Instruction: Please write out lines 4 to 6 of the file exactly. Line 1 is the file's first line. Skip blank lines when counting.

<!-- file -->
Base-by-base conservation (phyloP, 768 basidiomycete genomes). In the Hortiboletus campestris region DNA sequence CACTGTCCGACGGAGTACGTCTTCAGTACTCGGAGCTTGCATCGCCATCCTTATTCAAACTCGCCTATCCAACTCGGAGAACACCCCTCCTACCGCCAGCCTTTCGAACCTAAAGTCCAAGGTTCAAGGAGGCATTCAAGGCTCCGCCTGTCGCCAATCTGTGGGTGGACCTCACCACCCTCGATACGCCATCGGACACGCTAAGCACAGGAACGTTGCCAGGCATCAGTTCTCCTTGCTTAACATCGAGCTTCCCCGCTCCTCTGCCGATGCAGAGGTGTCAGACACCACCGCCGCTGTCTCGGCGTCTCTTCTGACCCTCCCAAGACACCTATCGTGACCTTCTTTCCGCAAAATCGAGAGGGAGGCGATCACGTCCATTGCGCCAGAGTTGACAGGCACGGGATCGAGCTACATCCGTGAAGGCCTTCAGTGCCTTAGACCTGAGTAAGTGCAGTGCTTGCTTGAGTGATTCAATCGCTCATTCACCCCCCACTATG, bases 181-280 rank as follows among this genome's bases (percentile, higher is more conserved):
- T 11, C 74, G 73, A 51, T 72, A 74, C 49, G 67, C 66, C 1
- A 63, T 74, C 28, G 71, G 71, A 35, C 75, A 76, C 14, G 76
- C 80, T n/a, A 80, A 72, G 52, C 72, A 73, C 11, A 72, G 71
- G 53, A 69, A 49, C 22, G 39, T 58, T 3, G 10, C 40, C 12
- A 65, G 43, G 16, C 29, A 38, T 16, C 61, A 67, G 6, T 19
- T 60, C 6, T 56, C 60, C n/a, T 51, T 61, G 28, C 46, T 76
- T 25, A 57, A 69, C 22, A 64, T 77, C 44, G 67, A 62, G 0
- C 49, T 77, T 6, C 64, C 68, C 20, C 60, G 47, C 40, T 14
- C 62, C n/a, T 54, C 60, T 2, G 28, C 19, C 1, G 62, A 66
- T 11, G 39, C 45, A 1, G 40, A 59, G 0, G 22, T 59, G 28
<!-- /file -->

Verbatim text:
- C 80, T n/a, A 80, A 72, G 52, C 72, A 73, C 11, A 72, G 71
- G 53, A 69, A 49, C 22, G 39, T 58, T 3, G 10, C 40, C 12
- A 65, G 43, G 16, C 29, A 38, T 16, C 61, A 67, G 6, T 19